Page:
376 total views
“First question.” With that, the quiz and open mic night that marked the launch event of The Literary Lancashire Awards in 2020 were underway. The County Diner was buzzing with conversations spanning a variety of topics. All ceased, however, as the introduction to the launch event was given.
The LLA is a creating writing competition including both prose and poetry entries, meaning that there are plenty of ways to express your creative ideas in 40 lines or 2000 words respectively. Although the launch event was on the University campus, the competition is not merely university focussed, meaning that it can reach much further: it’s currently open to all 16-30-year olds across Lancashire. The scale of the competition is in part because writing is a difficult profession to get into, so the prizes themselves come with varying degrees of recognition. If you win, your piece is published in an edition of SCAN and will be part of an anthology of the shortlisted entries, as well as £50 in prize money. Even if you don’t win, the shortlisted works are published in an anthology, highlighting the Award’s aim of increased publicity and recognition.
Some of those present had written for the competition previously and were able to read from the current anthology. These entries were all published in the LLA anthology, and it was easy to see why. If anything made me want to go and pick up a pen and put something down on paper, it was listening to those speakers.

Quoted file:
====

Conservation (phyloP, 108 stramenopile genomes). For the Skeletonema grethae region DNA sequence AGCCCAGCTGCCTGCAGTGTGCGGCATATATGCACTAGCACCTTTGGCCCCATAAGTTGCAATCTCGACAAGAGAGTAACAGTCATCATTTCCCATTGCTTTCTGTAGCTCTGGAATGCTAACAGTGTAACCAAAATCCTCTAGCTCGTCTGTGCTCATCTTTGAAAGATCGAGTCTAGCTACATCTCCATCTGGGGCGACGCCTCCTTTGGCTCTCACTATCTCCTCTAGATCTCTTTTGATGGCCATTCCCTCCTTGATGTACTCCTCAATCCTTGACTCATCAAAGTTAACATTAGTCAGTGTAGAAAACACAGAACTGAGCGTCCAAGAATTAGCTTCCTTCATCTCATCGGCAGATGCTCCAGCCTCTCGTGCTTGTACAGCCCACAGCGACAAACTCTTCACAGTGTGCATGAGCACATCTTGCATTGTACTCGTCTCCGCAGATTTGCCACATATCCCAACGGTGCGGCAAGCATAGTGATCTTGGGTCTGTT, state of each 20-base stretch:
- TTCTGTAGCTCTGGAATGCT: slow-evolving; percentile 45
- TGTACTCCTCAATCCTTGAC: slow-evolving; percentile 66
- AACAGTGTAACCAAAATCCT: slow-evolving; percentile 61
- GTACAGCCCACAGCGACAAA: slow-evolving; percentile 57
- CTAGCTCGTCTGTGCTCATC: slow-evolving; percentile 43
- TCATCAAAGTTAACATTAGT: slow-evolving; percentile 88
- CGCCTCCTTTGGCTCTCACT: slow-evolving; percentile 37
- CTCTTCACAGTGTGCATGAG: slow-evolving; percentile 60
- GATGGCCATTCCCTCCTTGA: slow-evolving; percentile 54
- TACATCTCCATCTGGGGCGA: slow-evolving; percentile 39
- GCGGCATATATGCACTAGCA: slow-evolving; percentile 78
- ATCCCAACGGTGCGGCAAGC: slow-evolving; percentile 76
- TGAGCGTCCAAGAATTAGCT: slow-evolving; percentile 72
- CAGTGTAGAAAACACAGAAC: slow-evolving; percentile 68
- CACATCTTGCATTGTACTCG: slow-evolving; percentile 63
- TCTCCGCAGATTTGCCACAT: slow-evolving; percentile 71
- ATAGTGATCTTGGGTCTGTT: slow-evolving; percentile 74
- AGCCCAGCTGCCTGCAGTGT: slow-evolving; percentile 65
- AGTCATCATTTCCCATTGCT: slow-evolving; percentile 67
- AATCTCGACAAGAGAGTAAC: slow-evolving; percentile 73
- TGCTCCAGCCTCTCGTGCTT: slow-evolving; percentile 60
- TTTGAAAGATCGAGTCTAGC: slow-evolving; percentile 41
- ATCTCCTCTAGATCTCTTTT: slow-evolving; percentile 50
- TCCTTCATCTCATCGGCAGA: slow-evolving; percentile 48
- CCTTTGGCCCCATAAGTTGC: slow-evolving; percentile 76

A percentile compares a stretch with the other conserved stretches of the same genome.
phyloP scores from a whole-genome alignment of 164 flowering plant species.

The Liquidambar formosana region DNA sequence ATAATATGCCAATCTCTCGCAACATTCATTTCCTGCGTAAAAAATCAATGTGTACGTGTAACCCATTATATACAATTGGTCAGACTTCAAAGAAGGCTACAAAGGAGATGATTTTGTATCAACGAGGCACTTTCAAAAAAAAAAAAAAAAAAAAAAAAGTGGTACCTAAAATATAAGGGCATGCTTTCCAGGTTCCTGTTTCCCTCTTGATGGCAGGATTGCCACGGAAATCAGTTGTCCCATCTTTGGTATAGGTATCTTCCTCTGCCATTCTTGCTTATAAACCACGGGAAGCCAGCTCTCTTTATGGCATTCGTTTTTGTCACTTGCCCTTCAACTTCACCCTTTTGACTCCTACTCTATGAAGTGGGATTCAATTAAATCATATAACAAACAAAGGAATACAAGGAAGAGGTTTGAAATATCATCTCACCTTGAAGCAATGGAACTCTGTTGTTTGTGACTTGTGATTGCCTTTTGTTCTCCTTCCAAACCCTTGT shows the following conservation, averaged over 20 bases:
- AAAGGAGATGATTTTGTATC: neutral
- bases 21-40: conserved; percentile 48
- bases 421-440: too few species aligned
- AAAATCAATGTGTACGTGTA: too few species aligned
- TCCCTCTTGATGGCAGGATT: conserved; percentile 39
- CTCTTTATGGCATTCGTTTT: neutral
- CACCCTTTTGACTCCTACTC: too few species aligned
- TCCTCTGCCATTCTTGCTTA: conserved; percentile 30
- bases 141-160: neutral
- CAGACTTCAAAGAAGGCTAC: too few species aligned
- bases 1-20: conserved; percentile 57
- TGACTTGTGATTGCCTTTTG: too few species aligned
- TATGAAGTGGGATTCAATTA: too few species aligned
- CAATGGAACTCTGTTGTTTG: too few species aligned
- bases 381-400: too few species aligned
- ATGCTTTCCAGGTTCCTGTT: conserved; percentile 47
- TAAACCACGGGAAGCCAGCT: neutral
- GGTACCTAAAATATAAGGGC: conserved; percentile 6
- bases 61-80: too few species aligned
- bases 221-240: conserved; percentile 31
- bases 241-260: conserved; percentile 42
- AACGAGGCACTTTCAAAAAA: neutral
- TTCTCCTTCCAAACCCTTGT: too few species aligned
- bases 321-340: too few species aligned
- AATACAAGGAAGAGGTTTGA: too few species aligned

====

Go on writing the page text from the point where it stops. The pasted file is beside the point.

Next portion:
But before that, there was a quiz. Each round (after the obligatory general knowledge round to start everyone off) was themed around one of the categories for the competition: one based off the Elizabeth Gaskell quote: “but the future must be met, however stern or iron it must be,” one dealing with the category Lost and Found, another involving Under the Influence, and two last ones including Witch Hunt and The Machine. Another category of the competition is The Mysterious Stranger, though not alluded to in the quiz, and finally a quote from Samuel Taylor Coleridge: “what comes from the heart goes to the heart.” These categories are broad enough to spark any writer’s imagination, again staying true to the competition’s aim of creating an interest in creative writing for young people.
There has been a lot of publicity around this year’s Literary Lancashire Awards; there have been talks in all undergraduate English and Creative Writing lectures, as well as the social media platforms used to promote both the launch event itself and the competition. This year the LLA has conquered the airwaves for the second year in a row: two members of the LLA team went on the local radio (BBC Lancashire) on the 23rd January to promote the competition.
Entries are due in on 19th March, so there’s plenty of time to get involved – hopefully many of you who read this will be in next year’s anthology!